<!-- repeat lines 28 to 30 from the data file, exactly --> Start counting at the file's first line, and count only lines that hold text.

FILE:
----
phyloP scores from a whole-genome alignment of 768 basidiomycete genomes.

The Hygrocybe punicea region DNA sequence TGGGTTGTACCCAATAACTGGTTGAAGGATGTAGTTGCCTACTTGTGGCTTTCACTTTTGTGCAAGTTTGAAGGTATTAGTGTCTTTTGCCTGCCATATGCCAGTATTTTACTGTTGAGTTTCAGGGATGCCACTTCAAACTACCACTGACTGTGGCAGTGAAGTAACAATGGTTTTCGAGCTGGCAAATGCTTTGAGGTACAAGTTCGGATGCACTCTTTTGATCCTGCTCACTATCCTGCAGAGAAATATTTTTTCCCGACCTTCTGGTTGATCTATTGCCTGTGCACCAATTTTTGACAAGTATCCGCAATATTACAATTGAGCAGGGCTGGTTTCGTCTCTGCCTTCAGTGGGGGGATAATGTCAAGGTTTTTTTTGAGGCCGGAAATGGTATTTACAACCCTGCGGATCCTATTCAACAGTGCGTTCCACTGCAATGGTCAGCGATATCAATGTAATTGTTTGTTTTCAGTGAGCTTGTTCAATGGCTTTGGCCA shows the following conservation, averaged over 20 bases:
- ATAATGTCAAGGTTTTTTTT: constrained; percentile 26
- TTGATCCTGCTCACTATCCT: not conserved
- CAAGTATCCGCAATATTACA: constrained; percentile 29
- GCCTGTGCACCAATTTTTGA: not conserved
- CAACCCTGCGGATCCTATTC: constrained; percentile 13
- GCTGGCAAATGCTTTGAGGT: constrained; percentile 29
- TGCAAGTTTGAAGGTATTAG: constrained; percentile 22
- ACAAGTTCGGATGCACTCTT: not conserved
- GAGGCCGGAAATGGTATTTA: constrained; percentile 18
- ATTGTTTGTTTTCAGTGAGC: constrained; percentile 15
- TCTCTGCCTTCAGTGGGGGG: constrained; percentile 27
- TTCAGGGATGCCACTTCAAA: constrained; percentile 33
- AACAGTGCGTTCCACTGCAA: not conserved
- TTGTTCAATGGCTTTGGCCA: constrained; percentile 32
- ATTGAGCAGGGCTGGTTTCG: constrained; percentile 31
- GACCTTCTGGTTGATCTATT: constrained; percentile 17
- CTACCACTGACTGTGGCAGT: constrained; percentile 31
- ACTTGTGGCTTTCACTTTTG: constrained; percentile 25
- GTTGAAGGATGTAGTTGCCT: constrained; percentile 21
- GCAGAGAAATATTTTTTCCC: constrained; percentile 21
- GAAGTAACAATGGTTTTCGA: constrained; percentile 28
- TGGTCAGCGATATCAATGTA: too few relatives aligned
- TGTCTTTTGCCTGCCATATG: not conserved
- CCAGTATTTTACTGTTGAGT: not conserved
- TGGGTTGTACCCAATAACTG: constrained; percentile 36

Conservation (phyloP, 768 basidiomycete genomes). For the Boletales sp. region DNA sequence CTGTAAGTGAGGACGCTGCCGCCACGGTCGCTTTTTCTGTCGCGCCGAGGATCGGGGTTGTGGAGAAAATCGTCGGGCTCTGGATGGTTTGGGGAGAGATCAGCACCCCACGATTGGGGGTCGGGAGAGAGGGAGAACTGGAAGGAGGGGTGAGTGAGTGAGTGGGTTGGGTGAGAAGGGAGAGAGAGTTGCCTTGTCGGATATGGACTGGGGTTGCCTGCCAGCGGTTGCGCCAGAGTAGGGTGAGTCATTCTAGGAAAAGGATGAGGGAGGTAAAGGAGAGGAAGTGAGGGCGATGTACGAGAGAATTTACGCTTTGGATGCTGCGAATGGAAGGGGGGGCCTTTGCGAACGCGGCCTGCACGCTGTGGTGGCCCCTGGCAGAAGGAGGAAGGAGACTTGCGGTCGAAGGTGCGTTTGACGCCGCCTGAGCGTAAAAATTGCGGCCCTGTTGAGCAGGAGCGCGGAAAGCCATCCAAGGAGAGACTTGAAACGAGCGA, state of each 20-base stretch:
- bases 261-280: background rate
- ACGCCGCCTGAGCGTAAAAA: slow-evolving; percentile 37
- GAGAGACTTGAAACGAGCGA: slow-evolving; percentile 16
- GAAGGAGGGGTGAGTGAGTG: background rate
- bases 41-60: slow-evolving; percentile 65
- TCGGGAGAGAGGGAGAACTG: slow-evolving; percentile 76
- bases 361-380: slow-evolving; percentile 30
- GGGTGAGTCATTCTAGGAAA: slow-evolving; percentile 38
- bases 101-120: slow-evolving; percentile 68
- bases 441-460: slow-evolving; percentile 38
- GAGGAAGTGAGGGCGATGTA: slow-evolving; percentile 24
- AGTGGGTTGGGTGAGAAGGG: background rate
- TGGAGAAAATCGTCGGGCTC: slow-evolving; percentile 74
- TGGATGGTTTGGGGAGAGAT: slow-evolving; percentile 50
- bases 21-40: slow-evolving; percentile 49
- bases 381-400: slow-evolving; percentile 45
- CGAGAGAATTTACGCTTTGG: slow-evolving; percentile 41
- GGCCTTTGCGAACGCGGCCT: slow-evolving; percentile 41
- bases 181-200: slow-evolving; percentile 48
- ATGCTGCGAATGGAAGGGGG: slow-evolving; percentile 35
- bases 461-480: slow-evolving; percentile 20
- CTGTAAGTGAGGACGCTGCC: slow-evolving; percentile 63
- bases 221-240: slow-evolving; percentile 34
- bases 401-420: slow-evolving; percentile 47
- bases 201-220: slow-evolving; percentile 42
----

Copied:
Conservation (phyloP, 768 basidiomycete genomes). For the Boletales sp. region DNA sequence CTGTAAGTGAGGACGCTGCCGCCACGGTCGCTTTTTCTGTCGCGCCGAGGATCGGGGTTGTGGAGAAAATCGTCGGGCTCTGGATGGTTTGGGGAGAGATCAGCACCCCACGATTGGGGGTCGGGAGAGAGGGAGAACTGGAAGGAGGGGTGAGTGAGTGAGTGGGTTGGGTGAGAAGGGAGAGAGAGTTGCCTTGTCGGATATGGACTGGGGTTGCCTGCCAGCGGTTGCGCCAGAGTAGGGTGAGTCATTCTAGGAAAAGGATGAGGGAGGTAAAGGAGAGGAAGTGAGGGCGATGTACGAGAGAATTTACGCTTTGGATGCTGCGAATGGAAGGGGGGGCCTTTGCGAACGCGGCCTGCACGCTGTGGTGGCCCCTGGCAGAAGGAGGAAGGAGACTTGCGGTCGAAGGTGCGTTTGACGCCGCCTGAGCGTAAAAATTGCGGCCCTGTTGAGCAGGAGCGCGGAAAGCCATCCAAGGAGAGACTTGAAACGAGCGA, state of each 20-base stretch:
- bases 261-280: background rate
- ACGCCGCCTGAGCGTAAAAA: slow-evolving; percentile 37